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AAFA Releases Updated Restricted Substances List

Maintaining compliance for apparel, footwear and home textile products could become more seamless with the latest information on restricted chemicals.

The American Apparel & Footwear Association (AAFA) released the 19th edition of its Restricted Substance List (RSL), an open-industry resource that includes additions and changes to the laws and regulations that ban certain chemicals in finished apparel, footwear and home textile goods worldwide. The RSL aims to foster better chemical management in apparel, footwear and home textile supply chains worldwide and enable companies in these sectors to execute better environmental practices.

“The RSL is an essential resource for professionals tasked with chemical management in the apparel and footwear industry, and we thank the support and contribution of the AAFA members that make up our incredible RSL task force,” said Rick Helfenbein, chief executive officer and president of the AAFA. “We gladly provide this as a free resource for the industry to help ensure that all products are safe for consumers.”

The RSL, which was created by the AAFA’s RSL Task Force, covers 12 categories with more than 250 chemicals and is updated regularly to reflect international regulation modifications. For each substance, RSL discloses the chemical name and color index name, the restriction or maximum limit on final product or tested component, the regulation, the test method and the countries that maintain equal or less restrictions. The RSL is not structured to cover industrial textiles, automotive textiles or toys and does not include restrictions related to chemicals used in packaging.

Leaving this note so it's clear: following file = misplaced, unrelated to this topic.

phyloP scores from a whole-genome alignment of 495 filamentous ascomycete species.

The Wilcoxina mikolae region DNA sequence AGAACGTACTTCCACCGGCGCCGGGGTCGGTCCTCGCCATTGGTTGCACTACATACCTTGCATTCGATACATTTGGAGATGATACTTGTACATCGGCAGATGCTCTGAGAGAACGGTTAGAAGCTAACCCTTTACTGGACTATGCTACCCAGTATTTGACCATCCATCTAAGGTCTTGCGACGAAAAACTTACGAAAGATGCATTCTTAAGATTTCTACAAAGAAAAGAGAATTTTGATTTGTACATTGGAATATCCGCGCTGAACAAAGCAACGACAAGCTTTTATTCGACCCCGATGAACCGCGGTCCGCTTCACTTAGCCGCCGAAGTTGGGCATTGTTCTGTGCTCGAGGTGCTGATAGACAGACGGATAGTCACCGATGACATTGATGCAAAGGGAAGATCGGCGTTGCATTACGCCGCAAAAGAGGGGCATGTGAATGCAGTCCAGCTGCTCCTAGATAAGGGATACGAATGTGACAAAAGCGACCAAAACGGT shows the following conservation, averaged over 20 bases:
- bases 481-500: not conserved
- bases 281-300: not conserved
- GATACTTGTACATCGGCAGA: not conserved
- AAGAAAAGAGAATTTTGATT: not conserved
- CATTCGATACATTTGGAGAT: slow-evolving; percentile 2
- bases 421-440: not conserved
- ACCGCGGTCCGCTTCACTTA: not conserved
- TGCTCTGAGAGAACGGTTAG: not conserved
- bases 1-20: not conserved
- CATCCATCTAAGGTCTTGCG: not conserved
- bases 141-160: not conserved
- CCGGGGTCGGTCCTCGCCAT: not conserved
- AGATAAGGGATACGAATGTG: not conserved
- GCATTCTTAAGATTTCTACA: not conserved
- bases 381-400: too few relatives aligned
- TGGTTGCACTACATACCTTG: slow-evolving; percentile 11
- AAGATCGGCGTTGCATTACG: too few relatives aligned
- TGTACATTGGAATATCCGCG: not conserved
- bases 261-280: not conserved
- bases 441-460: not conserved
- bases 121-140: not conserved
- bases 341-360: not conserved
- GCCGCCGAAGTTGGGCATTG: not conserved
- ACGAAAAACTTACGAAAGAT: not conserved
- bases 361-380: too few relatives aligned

This update includes changes to test methods and regulations for various chemicals, including arylamines, dioxins & furans, flame retardants, pesticides, phthalates and solvents.

Members of the Global Apparel, Footwear and Textile Initiative, an intitiave that brings brands, factories, mills and retailers together to set standards globally for the apparel, textile and footwear industries, together created recommended test methods for certain chemicals where the test methods are not stipulated by the regulations on the list. AAFA said this is an ongoing process and that test methods will continue to be included in future releases of the RSL.

To download the updated RSL, click here.